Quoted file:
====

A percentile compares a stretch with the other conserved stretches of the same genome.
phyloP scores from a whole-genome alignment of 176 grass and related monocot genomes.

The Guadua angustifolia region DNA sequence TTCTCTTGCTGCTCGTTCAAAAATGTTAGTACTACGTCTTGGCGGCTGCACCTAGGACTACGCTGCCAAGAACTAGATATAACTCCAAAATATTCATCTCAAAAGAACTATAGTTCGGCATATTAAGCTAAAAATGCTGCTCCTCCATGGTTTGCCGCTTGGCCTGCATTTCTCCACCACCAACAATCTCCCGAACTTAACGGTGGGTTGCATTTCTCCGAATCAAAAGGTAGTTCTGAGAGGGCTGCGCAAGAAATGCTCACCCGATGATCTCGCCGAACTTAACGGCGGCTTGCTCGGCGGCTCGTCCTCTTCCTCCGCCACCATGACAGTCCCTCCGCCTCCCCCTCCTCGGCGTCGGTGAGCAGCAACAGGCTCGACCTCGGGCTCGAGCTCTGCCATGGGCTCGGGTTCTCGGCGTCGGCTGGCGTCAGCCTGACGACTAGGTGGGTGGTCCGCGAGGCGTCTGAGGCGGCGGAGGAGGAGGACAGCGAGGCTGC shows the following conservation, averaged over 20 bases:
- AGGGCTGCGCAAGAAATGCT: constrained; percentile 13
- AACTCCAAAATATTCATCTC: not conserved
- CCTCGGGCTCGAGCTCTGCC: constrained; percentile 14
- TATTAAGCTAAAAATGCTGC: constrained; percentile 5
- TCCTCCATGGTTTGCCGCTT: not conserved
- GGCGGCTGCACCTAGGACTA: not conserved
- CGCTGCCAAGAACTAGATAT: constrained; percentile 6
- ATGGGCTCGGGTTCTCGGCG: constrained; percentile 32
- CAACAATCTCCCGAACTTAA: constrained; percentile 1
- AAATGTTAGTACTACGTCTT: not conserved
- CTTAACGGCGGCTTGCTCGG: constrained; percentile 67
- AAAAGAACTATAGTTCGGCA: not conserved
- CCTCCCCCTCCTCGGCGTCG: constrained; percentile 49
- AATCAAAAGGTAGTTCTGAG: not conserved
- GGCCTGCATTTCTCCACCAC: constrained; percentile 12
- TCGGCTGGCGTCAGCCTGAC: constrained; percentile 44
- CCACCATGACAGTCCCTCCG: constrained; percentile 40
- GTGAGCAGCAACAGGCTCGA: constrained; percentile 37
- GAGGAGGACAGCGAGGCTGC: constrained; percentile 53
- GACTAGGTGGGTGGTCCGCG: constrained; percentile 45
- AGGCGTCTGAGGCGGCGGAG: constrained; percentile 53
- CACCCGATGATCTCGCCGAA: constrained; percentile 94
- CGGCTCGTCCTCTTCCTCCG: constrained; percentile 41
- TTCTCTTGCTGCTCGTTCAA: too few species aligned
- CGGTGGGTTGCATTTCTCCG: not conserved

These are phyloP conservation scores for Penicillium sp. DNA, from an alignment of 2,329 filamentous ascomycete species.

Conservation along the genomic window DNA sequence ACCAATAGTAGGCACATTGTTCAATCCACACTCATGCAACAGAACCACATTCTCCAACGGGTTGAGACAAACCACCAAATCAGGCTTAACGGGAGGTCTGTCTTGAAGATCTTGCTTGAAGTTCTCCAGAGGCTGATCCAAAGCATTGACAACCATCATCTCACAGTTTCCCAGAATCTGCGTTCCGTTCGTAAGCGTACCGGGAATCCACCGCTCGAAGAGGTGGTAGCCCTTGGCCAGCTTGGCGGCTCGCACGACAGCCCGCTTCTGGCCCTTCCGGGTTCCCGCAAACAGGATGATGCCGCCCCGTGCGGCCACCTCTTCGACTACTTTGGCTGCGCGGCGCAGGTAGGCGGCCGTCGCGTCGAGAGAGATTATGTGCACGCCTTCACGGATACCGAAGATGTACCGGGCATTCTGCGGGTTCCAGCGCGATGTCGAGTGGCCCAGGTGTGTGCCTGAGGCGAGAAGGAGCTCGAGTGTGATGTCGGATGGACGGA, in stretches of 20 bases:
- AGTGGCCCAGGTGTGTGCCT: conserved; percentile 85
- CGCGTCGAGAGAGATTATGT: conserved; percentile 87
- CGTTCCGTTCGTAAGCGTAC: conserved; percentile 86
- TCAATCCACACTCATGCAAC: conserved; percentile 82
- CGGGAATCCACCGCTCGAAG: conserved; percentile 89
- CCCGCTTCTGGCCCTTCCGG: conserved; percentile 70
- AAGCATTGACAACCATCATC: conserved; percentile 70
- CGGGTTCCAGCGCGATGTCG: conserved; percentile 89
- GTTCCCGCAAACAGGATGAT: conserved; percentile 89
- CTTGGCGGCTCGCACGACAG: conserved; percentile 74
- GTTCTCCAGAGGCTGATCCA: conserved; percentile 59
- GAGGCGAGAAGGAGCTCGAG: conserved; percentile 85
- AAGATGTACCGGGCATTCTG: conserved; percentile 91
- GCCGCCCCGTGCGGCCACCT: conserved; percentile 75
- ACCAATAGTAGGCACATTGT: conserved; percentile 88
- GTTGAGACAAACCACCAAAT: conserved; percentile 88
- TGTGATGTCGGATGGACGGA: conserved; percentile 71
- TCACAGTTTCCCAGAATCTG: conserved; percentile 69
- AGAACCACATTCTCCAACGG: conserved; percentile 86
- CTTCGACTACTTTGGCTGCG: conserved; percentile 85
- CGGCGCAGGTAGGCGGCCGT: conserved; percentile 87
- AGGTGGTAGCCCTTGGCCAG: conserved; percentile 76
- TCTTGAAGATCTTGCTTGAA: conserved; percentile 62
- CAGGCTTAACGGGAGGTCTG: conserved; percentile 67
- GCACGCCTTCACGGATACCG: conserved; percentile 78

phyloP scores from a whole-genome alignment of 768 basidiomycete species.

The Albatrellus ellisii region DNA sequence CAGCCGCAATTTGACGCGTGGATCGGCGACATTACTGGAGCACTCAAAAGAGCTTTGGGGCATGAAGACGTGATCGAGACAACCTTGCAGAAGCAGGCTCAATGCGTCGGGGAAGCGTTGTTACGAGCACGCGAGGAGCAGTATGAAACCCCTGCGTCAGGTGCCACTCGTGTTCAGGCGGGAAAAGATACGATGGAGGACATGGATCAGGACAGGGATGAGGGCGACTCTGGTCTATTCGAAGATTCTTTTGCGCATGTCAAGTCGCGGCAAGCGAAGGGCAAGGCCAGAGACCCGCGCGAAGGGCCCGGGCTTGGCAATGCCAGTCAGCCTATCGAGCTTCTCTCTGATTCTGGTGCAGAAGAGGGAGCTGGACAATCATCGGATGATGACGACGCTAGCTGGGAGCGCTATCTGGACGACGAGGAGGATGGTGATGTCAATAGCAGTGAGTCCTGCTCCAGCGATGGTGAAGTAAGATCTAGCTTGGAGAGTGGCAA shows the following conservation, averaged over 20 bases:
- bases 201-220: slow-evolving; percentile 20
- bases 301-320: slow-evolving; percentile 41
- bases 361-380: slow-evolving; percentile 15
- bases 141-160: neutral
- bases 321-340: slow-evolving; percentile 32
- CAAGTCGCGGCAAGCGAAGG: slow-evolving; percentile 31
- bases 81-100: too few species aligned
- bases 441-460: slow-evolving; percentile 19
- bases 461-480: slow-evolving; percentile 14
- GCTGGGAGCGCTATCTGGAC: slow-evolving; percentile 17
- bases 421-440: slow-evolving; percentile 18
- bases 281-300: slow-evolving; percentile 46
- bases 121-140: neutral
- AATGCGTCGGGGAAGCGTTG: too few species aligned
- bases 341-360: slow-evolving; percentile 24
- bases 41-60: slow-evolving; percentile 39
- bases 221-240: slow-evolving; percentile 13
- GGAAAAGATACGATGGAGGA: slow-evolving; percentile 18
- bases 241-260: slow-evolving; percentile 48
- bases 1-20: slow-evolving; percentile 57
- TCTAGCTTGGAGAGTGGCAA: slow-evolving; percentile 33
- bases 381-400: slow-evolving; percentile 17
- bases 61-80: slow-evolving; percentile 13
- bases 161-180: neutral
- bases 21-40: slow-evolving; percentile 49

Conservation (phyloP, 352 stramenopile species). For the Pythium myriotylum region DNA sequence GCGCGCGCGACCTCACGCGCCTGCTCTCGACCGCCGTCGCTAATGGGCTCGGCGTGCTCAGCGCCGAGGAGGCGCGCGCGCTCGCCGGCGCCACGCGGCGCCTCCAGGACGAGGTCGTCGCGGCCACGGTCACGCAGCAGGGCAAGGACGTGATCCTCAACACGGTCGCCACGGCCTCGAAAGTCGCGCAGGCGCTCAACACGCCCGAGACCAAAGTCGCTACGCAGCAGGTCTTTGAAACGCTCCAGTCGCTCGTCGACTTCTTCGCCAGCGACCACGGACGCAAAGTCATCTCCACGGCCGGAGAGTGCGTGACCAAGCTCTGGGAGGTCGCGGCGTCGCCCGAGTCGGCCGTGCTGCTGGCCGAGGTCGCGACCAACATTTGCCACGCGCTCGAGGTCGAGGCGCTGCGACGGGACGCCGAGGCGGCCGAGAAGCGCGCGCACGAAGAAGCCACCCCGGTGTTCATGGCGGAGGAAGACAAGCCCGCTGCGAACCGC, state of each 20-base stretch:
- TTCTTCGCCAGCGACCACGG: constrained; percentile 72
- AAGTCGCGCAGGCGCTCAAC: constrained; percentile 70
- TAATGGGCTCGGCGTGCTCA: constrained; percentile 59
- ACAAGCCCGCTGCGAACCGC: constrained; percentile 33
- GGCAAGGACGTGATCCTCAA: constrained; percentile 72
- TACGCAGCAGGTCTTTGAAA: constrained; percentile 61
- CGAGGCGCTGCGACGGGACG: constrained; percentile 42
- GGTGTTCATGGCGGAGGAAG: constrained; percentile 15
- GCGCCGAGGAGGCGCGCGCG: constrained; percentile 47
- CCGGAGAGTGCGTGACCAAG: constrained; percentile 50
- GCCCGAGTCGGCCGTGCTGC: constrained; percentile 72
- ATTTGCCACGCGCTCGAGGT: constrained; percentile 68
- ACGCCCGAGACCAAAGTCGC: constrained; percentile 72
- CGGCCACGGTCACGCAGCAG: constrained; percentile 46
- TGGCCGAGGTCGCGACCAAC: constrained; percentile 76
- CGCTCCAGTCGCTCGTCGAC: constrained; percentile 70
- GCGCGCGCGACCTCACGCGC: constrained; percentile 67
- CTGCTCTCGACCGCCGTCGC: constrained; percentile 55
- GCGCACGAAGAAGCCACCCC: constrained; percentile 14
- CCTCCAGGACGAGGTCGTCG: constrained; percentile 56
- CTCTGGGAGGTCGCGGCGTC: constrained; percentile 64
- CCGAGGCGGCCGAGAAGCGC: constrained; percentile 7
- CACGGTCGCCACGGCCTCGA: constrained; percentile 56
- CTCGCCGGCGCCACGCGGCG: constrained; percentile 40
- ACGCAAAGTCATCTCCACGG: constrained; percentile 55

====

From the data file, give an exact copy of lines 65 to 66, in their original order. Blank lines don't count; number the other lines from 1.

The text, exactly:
- bases 441-460: slow-evolving; percentile 19
- bases 461-480: slow-evolving; percentile 14